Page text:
When it comes time to sell your company, should you care who buys it? Sure, it represents your years of hard work and you may be emotionally invested, but isn’t it really about who will pay the most for your business?

It’s not that easy.  Who buys your business is as important as how much they pay for it.

In my experience, 75 percent of the buyers of HVAC businesses are from outside the industry. HVAC businesses are perceived to be a safe investment and come with less risk than other businesses. By having consistent measurable outcomes, buyers are attracted to the recurring revenue model PMA’s can provide. It helps that HVAC companies are deemed as essential businesses as defined by federal and state governments during the COVID-19 outbreak. Temperature moderation is a must-have versus nice to have. For this reason, the HVAC industry is recession-resistant and very attractive to buyers.

Buyers aren’t just individuals either. They are private equity firms that buy multiple companies with the strategy of selling them again in 3-5 years. I am seeing strong interest from PE firms if HVAC revenues are at least 3 million. Sellers of these companies should have multiple competing offers.

Further adding to the hot market is what’s happening with foreign investments. With the United States renegotiating tariffs with major trade partners China, Japan, and Mexico, it is pushing investment dollars away from manufacturing and into domestic service businesses in the U.S. That's a win for the HVAC owner looking for an exit in the next 12-15 months.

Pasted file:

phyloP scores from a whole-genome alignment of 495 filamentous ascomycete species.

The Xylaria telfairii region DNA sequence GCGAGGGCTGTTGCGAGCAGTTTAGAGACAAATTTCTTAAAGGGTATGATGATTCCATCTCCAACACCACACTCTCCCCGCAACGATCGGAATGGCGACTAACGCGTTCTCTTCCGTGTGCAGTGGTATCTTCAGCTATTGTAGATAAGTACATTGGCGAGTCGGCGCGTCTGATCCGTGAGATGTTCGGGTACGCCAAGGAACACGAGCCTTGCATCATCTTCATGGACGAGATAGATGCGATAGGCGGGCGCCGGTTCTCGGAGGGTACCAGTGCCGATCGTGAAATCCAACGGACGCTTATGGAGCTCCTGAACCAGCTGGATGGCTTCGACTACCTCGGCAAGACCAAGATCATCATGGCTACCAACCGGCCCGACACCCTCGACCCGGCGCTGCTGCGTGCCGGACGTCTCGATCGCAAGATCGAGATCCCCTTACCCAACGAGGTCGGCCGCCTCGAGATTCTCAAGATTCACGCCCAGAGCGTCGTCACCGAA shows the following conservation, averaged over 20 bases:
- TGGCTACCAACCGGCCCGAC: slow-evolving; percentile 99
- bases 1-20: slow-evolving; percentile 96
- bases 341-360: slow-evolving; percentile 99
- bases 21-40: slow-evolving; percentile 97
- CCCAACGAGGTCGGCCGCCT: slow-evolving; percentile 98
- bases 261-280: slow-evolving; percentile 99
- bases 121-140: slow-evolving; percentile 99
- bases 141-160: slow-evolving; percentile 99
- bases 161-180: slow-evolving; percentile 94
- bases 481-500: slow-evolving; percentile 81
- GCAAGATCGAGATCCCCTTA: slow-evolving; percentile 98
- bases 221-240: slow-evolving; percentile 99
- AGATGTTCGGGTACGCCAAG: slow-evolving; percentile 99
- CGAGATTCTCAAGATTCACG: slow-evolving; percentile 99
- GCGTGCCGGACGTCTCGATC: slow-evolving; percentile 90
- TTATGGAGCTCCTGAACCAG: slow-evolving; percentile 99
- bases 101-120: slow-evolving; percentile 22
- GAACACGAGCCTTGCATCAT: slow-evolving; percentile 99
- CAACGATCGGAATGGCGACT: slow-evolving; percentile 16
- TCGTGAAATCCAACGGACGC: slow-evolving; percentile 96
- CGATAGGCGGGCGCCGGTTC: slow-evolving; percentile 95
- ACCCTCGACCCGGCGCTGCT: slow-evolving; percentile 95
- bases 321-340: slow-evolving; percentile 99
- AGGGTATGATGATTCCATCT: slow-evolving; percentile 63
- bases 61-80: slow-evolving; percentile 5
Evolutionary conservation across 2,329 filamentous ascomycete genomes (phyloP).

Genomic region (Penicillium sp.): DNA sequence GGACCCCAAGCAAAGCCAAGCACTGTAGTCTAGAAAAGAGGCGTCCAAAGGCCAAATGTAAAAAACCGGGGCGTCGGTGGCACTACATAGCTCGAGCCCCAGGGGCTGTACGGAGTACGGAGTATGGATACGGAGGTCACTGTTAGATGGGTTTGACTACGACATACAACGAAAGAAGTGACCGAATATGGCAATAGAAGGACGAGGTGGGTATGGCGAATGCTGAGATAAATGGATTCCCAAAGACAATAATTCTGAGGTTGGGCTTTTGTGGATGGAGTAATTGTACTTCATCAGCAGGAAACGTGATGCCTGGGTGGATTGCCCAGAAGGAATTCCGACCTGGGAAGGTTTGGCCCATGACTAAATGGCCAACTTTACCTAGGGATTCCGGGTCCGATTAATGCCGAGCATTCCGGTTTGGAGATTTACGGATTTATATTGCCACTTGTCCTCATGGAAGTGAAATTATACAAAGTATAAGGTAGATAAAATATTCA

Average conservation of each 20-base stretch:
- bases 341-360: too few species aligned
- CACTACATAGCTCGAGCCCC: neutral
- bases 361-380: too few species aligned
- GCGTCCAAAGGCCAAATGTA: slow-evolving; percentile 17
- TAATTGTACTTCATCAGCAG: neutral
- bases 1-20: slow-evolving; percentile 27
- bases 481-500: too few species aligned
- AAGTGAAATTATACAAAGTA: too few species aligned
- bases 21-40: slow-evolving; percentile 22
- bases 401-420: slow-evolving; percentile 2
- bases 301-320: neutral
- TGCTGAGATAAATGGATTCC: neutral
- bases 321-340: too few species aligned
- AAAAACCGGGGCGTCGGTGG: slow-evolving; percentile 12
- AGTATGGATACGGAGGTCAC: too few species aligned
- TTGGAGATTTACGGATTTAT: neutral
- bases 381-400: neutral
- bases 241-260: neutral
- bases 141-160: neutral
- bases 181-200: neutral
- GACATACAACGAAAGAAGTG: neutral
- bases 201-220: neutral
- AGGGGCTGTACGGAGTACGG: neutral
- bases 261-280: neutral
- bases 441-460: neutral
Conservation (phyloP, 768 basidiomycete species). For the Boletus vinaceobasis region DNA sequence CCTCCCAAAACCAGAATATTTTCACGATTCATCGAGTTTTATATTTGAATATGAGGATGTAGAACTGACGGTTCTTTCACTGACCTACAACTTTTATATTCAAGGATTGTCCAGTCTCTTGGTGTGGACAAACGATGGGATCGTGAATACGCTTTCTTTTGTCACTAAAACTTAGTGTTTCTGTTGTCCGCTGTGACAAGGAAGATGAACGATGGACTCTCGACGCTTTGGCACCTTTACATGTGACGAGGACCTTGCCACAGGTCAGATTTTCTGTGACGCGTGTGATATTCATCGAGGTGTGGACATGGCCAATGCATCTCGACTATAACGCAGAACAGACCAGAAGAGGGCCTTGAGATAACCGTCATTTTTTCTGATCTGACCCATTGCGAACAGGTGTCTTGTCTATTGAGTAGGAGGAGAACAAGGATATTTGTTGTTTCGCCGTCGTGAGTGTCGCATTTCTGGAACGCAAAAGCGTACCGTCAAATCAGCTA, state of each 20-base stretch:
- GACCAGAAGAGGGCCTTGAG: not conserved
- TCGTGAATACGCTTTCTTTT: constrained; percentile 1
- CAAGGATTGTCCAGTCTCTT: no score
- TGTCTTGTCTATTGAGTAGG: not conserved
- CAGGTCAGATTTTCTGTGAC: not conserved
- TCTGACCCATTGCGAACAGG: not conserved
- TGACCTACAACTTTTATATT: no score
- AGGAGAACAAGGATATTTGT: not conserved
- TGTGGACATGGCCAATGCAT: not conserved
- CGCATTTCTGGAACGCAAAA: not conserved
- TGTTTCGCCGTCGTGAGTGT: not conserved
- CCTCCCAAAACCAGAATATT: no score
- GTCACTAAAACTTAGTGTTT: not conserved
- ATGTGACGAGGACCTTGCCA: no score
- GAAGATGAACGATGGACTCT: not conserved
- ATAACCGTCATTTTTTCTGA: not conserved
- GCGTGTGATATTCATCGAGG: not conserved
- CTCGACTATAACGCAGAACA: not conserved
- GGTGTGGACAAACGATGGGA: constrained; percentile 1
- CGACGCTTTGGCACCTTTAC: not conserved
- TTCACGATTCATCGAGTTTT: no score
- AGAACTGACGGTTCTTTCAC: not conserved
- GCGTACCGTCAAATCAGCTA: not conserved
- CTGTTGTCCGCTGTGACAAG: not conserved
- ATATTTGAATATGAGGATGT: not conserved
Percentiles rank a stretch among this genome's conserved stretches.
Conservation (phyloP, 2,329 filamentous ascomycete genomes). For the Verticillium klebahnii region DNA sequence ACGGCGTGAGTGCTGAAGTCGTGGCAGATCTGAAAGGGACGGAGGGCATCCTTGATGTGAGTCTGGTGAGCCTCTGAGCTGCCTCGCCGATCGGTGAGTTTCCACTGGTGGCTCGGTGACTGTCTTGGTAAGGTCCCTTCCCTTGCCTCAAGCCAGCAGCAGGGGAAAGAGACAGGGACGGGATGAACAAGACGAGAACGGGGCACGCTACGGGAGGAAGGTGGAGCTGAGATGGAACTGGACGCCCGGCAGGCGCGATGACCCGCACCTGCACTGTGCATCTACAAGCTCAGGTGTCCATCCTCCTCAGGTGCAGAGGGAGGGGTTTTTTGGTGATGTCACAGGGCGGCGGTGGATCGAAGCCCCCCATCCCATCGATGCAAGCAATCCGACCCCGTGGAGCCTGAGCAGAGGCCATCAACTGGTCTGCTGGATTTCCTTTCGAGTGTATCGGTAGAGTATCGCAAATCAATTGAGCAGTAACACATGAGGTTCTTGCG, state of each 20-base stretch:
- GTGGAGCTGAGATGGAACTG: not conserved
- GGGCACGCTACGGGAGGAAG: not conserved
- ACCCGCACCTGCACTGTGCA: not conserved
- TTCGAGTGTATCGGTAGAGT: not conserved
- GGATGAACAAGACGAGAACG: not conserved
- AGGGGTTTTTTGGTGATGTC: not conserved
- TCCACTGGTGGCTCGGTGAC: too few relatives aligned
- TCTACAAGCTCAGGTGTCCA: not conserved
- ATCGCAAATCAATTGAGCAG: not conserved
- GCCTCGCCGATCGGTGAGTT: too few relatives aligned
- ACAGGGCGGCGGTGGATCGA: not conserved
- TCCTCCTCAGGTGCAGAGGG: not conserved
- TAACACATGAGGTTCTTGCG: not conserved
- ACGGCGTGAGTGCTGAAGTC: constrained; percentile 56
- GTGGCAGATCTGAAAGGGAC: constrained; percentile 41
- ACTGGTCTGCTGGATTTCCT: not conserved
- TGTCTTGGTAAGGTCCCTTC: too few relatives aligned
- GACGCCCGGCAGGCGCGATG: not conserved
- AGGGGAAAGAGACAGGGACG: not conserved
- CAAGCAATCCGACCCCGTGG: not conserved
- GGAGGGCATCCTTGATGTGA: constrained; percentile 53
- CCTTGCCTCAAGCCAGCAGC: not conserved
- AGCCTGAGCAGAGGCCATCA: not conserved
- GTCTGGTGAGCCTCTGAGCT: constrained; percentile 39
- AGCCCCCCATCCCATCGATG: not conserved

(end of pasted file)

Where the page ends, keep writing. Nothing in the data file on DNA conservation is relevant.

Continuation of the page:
The Problem With Industry Outsiders

Selling your business to an industry outsider means the deal could get more complicated. Here’s why: They need a license.

Most states require an HVAC license to operate under. If the buyer doesn't have one, they likely need to operate under the sellers for some time. This means the seller isn’t completely out of the business and still needs to oversee jobs. Insurance requires they be an employee of the business. Although it can be lucrative, it may or may not be good news for the seller.

The SBA May Deny Them a Loan

Banks and the SBA aren’t in the risk business. They want to have a high degree of certainty that the buyer can repay a loan and will be successful. Coming into a new industry presents a learning curve that’s much steeper than a seasoned HVAC business operator. Banks are well aware of this and understand failure rate is much higher.

Higher Risk of Holding a Note

Even if the buyer can get financing through an SBA lender, most banks require that the seller hold a portion of the note. This is because they want the seller to have skin in the game to make sure the transition goes smoothly and the information represented is accurate. If the buyer doesn’t have HVAC experience, the note has a higher risk of not being paid back due to business collapse.

The Transition May Be Longer

Between two industry insiders, it’s typical that the seller offers a week or two “transition time” to make sure any questions get answered and the business has a smooth passing of ownership. However, the transition time is likely extended if the owner is an industry outsider. This is particularly true if a PE firm is involved. They tend to structure deals not only on past performance but future revenue targets.

The HVAC market to sell a business is hot and owners are making life-changing money, but sometimes it's not as easy as cashing a big check and never looking back. Owners have to ask themselves if they are willing to sell for a high number, and put up with some minor inconveniences along the way, or sell to an HVAC insider and potentially leave some money on the table.

It’s good to have options.

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